20. Natural convection: Fundamentals and applications

    NASA Astrophysics Data System (ADS)

    Kakac, S.; Aung, W.; Viskanta, R.

    Among the topics discussed are: stability solutions for laminar external boundary region flows; natural convection in plane layers and cavities with volumetric energy sources; and turbulence modelling equations. Consideration is also given to: natural convection in enclosures containing tube bundles; natural limiting behaviors in porous media cavity flows; numerical solutions in laminar and turbulent natural convection; and heat transfer in the critical region of binary mixtures. Additional topics discussed include: natural convective cooling of electronic equipment; natural convection suppression in solar collectors; and laser induced buoyancy and forced convection in vertical tubes.

  1. Gravity wave initiated convection

    NASA Technical Reports Server (NTRS)

    Hung, R. J.

    1990-01-01

    The vertical velocity of convection initiated by gravity waves was investigated. In one particular case, the convective motion-initiated and supported by the gravity wave-induced activity (excluding contributions made by other mechanisms) reached its maximum value about one hour before the production of the funnel clouds. In another case, both rawinsonde and geosynchronous satellite imagery were used to study the life cycles of severe convective storms. Cloud modelling with input sounding data and rapid-scan imagery from GOES were used to investigate storm cloud formation, development and dissipation in terms of growth and collapse of cloud tops, as well as, the life cycles of the penetration of overshooting turrets above the tropopause. The results based on these two approaches are presented and discussed.

  2. Active control of convection

    SciTech Connect

    Bau, H.H.

    1995-12-31

    Using stability theory, numerical simulations, and in some instances experiments, it is demonstrated that the critical Rayleigh number for the bifurcation (1) from the no-motion (conduction) state to the motion state and (2) from time-independent convection to time-dependent, oscillatory convection in the thermal convection loop and Rayleigh-Benard problems can be significantly increased or decreased. This is accomplished through the use of a feedback controller effectuating small perturbations in the boundary data. The controller consists of sensors which detect deviations in the fluid`s temperature from the motionless, conductive values and then direct actuators to respond to these deviations in such a way as to suppress the naturally occurring flow instabilities. Actuators which modify the boundary`s temperature/heat flux are considered. The feedback controller can also be used to control flow patterns and generate complex dynamic behavior at relatively low Rayleigh numbers.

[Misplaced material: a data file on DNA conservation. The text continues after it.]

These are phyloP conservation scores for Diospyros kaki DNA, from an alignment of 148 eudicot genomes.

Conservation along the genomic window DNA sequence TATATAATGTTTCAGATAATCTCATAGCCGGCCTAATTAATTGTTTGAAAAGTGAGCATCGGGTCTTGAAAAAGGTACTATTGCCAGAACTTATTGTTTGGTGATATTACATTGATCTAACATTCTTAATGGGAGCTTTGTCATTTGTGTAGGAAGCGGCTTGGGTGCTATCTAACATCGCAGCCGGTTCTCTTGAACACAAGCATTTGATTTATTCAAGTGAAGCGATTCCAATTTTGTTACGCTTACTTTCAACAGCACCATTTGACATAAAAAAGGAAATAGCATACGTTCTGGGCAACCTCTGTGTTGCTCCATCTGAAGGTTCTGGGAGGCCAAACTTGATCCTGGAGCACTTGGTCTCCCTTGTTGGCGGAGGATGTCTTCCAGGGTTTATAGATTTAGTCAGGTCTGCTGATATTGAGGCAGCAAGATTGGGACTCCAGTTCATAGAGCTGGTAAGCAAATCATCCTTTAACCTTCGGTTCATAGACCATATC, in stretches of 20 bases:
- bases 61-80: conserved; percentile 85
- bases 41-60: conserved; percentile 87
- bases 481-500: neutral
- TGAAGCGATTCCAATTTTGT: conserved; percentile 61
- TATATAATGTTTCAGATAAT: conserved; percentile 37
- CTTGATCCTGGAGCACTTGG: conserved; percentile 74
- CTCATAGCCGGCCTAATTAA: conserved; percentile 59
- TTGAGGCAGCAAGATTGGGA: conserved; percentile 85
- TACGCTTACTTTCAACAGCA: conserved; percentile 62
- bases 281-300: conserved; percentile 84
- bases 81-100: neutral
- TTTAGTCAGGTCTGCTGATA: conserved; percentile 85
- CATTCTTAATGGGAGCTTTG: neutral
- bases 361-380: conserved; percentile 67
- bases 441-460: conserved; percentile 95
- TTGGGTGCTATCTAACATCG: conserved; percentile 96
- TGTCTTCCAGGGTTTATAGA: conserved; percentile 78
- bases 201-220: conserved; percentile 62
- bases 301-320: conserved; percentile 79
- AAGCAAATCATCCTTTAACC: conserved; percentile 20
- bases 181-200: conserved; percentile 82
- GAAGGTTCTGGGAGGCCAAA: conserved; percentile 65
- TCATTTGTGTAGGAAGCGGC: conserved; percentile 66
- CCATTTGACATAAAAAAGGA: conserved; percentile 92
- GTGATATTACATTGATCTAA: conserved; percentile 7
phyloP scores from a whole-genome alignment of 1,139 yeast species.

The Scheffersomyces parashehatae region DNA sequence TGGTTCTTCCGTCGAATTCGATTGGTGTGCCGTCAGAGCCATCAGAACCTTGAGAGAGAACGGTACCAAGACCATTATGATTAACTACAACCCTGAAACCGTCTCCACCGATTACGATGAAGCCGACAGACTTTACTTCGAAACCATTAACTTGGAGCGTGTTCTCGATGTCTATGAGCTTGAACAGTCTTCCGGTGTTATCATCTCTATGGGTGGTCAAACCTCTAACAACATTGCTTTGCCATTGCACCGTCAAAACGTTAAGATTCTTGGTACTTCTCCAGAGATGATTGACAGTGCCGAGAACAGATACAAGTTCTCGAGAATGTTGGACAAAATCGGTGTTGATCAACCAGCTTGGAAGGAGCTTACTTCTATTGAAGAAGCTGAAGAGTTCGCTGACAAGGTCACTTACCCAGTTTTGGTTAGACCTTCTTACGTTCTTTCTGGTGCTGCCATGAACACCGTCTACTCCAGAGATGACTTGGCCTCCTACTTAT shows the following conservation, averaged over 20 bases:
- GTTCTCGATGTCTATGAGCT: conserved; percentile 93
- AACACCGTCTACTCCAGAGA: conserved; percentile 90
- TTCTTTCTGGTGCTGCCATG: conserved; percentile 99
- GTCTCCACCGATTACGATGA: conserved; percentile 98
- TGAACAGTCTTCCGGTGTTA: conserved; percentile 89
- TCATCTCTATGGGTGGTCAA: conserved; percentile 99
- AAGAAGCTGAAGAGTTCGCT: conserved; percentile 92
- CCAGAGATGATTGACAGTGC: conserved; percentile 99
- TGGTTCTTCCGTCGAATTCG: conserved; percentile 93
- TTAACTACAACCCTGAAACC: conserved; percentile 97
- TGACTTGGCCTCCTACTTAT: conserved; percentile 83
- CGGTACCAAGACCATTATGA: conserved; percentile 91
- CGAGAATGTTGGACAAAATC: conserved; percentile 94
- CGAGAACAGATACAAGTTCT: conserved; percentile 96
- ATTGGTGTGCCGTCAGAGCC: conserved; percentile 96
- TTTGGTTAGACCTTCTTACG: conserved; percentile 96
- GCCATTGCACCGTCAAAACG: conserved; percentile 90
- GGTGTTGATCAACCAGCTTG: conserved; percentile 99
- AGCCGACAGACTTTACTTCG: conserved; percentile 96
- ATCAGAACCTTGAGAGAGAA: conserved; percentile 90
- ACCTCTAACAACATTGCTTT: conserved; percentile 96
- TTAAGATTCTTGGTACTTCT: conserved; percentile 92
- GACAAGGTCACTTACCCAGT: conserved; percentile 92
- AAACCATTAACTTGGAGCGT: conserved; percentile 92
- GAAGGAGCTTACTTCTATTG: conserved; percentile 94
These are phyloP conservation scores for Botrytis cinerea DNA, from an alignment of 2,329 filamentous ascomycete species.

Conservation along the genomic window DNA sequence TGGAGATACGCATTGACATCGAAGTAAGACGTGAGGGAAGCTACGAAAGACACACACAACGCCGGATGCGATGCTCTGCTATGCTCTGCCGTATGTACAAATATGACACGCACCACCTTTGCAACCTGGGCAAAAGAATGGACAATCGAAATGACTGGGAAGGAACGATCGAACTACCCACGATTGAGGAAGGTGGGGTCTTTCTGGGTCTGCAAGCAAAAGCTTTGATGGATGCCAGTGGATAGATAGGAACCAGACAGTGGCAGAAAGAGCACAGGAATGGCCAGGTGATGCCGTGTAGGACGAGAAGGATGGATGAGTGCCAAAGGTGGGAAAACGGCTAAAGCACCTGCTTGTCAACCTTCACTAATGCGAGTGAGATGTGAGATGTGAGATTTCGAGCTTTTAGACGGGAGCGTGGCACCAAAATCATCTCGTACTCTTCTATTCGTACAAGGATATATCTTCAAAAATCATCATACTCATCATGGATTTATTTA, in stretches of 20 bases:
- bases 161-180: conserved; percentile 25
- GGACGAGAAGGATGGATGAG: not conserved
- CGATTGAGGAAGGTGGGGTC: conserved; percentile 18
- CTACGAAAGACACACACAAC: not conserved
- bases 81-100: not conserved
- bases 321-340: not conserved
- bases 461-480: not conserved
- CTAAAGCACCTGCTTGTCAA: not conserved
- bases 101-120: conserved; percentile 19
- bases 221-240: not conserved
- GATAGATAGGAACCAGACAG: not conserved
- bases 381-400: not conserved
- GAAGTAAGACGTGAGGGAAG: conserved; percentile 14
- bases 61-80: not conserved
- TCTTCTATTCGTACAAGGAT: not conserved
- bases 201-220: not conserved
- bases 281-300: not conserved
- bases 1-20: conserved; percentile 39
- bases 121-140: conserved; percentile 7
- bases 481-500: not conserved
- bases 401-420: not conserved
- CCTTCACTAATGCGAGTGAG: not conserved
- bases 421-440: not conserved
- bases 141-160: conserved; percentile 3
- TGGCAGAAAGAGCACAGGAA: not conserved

3. Magnetospheric convection at Uranus

    NASA Technical Reports Server (NTRS)

    Selesnick, R. S.

    1987-01-01

    The unusual configuration of the Uranian magnetosphere leads to differences in the relative effects of solar wind induced magnetospheric convection and plasma corotation from those at the other planets. At the present epoch the orientation of the rotation axis of Uranus with respect to the solar wind flow direction leads to a decoupling of the convective and corotational flows, allowing plasma from the tail to move unimpeded through the inner magnetosphere. As Uranus progresses in its orbit around the sun, corotation plays a gradually more important role and the plasma residence times within the magnetosphere increase. When the rotation axis finally becomes perpendicular to the solar wind flow, corotation is dominant.

  4. Combined buoyancy-thermocapillary convection

    NASA Technical Reports Server (NTRS)

    Homsy, G. M.

    1990-01-01

    Combined buoyancy-thermocapillary convection was studied in 2D and 3D. Fluid motion caused by thermally induced tension gradients on the free surface of a fluid is termed thermocapillary convection. It is well-known that in containerless processing of materials in space, thermocapillary convection is a dominant mechanism of fluid flow. Welding and crystal growth processes are terrestrial applications where thermocapillary convection has direct relevance.

  5. Convection dominated problems

    NASA Technical Reports Server (NTRS)